New CfB programme

Le Cercle français de Belfast has just published its new season programme for 2021-2022. Some events will be streamed, others held in place when health restrictions permit and some will be in both formats thanks to live streaming. Participation in Cercle events has widened considerably over lockdown as many new members from further afield than Belfast have been able to join in its virtual presentations.

For more details see

Caprice des Dieux


Spotted it straightaway on the cheese shelf of my local supermarket. Caprice des Dieux.
It might be new here but I tasted it for the first time decades ago. It was one of those introductory tastes to the French cheeseboard and I would often eat it sandwiched in a baguette. Yes it's industrial and at a remove from the artisanal varieties I enjoy these days but it still holds a special place in my taste memories - a first embrace in this amour de fromage. 

Bonne fête nationale 2021

 A Bastille day breakfast to start the day right. Couldn't find my French flags so improvised with fruit bowls of blueberries, yoghurt and raspberries. Croissants and apricot jam to follow, love it!

Bonne continuation !

Surréalisme 1971 - together and apart

"Make sure," advised the museum art curator, "to always buy the catalogue of important art exhibitions you attend." She explained that a great deal of time and effort would have gone into bringing the various items together from different collections or galleries around the world. It would be fairly certain that those pictures would never again be together in the same exhibition.

Since that talk to our French Cercle around 15 years ago I've heeded her advice as often as interest and wallet would allow. Pity I wasn't aware of her good counsel for one exhibition I attended when I had just turned 20 and when such advice was beyond my maturity.  Still, that exhibition left an indelible mark and an enduring appreciation.

Surrealist exhibition

It was 1971 in Bordeaux on a free day away from summer camp duties as moniteurs a group of us visited the Galerie des Beaux-Arts which was hosting an exhibition on Surréalisme. We recognised of course some of the artists' names such as Salvador Dali and Pablo Picasso and were introduced to René Magritte but it was the effect of those paintings that left the indelible mark.

Two in particular.  One a large picture of the Madonna spanking her child over her knees, a halo lying on the ground and three men looking at the scene through a small window.  The other was of Saint Anthony being tempted, pursued by ominous clouds and sensual demons.

Of course I didn't take the details of the artists at the time much less buying a catalogue. Nor did I take the titles of the works.  But decades later and having heard the art curator's advice I thought it would be interesting to track down those images.

Tracing the artists

Where to begin? Books on Surrealist art naturally and internet search engines. It was amazing and daunting to see just how many times Saint Anthony was tempted. Poor chap! And as for the Madonna and Child?  Une aiguille dans une botte de foin - a needle in a haystack.

What about checking the site of the Gallerie des Beaux-Arts in Bordeaux? Yes, some interesting pointers but then a moment of inspiration. If the art curator was right and the done thing was to purchase an exhibition catalogue then maybe there would be a copy online. I knew exactly where and when the exhibition took place, Bordeaux 1971 and it was worth a try.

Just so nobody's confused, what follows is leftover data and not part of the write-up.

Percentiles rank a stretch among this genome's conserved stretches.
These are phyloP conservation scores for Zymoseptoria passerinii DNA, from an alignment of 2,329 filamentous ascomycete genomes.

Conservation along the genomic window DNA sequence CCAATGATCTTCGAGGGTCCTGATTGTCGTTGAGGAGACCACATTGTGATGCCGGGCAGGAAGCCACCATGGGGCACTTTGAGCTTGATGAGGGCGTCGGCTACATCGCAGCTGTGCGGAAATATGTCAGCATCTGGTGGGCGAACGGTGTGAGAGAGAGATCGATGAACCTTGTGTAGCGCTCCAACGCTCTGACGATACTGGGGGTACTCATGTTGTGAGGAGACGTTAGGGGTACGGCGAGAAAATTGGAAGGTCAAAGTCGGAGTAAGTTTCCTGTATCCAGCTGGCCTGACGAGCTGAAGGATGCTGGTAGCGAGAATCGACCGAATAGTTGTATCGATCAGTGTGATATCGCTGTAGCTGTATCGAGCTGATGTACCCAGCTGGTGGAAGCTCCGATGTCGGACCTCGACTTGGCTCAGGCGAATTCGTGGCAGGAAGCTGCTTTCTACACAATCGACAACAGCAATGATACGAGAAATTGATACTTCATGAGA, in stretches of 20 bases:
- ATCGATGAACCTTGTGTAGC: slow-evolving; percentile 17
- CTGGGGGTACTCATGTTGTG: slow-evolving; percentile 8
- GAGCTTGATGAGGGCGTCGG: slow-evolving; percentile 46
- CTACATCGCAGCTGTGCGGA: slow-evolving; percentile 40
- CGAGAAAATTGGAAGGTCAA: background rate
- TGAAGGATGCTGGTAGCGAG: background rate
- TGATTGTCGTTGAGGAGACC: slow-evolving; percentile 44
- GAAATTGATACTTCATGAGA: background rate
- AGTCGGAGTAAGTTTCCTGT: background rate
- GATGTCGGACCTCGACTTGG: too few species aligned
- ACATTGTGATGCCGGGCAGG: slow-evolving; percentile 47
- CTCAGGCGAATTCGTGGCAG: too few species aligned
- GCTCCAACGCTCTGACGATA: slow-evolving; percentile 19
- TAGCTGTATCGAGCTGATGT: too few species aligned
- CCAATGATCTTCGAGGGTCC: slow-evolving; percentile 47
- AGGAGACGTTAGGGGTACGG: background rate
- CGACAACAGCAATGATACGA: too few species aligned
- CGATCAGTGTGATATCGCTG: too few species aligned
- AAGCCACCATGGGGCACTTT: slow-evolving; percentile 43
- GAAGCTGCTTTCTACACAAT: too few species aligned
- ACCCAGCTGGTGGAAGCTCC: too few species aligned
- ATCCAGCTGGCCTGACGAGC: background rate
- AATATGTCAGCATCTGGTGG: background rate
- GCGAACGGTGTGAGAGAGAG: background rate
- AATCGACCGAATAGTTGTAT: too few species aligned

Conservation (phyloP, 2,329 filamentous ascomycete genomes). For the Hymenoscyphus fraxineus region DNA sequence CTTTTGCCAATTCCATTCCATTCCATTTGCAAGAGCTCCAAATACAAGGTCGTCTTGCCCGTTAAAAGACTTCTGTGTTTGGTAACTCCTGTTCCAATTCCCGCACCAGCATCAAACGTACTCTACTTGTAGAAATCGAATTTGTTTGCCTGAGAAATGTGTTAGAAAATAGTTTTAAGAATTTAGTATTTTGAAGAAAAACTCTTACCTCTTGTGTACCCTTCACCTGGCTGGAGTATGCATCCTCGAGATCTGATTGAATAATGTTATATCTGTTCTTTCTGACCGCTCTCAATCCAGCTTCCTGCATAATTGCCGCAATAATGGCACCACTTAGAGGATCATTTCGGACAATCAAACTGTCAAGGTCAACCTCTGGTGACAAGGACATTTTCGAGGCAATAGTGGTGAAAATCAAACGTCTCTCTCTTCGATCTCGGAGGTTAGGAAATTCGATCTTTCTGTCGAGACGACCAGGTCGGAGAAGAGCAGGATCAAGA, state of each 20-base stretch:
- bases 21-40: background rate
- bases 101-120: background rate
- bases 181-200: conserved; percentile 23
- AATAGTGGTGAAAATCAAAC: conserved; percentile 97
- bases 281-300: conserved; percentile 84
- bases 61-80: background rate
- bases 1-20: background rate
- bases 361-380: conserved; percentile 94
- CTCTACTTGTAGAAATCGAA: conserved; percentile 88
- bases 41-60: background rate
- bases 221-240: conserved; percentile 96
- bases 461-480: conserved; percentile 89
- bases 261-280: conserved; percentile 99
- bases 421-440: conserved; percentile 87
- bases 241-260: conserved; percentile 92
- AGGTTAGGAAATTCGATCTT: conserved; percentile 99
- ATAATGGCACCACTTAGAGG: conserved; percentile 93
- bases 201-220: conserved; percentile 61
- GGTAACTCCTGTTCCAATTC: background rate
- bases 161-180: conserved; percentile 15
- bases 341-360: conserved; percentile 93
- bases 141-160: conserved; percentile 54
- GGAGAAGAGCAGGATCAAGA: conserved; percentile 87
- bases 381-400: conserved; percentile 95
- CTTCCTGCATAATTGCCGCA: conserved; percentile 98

Surreal ! There it was - a catalogue for sale from Galerie Artima in Paris. 

Yes, you're right. I did buy it and here it is...

The exhibition catalogue all the way back from the past. It's in a remarkably good state, with wear mostly on the spine.  A colourful cover, La main fertile by André MASSON designed specially for the exhibition  and with mostly black and white pictures inside.

The curator was definitely right - the provenance of the artworks from individual collections and galleries was widespread: Anvers, Bâle, Bandol, Bordeaux, Bruxelles, Charleroi, Dortmund, Gand, Genève, Hambourg, Helsinki, Ixelles, Knokke-Le Zoute, Londres, Limoges, Marseille, Nantes, Neuilly-sur-Seine, New York, Paris, Prague, Saint-Denis, Seillans and Strasbourg. That must have been some task; a labour of love to reach out and coordinate all those places over several months, if not years. Confirmation that those pictures were most unlikely to ever be under the same roof again.

But at least now I had the catalogue!

Sure enough, one of the colour plates was Item #96 Max Ernst's La Vierge corrigeant l'enfant Jésus painted in 1926. Its dimensions were recorded as 196 x 130 cms and was contributed by Mme Jean KREBS, Bruxelles.

Saint Anthony was there too.  The sensual horror of the scene muted by its reproduction as a small black and white image. It's La Tentation de Saint Antoine by Dorothea Tanning. Item #221, it was painted in 1945 - 46 with dimensions 121,5 x 91 cms.  So smaller than the Max Ernst but large in my memory. It was supplied by the Galerie François PETIT in Paris.

Those two pictures, separated by 20 years in their production, were not only connected in my memory but it turns out that their artists were also connected.  In a biographical note the catalogue records that Max Ernst went to the United States in 1941, staying there for twelve years.  While there, he connects with American, Dorothea Tanning and they marry.

Where are they now?

So nearly 50 years on, where are the pictures now?  Well, I've spent some fascinatingly, fruitful hours tracking them down and meeting other great pictures that they have created on the way.

The Max Ernst now hangs in Museum Ludwig in Köln while the Dorothea Tanning is in La Salle University Art Museum, Philadelphia.  So together in Bordeaux in 1971 and today continents apart - that art curator knew what she was talking about.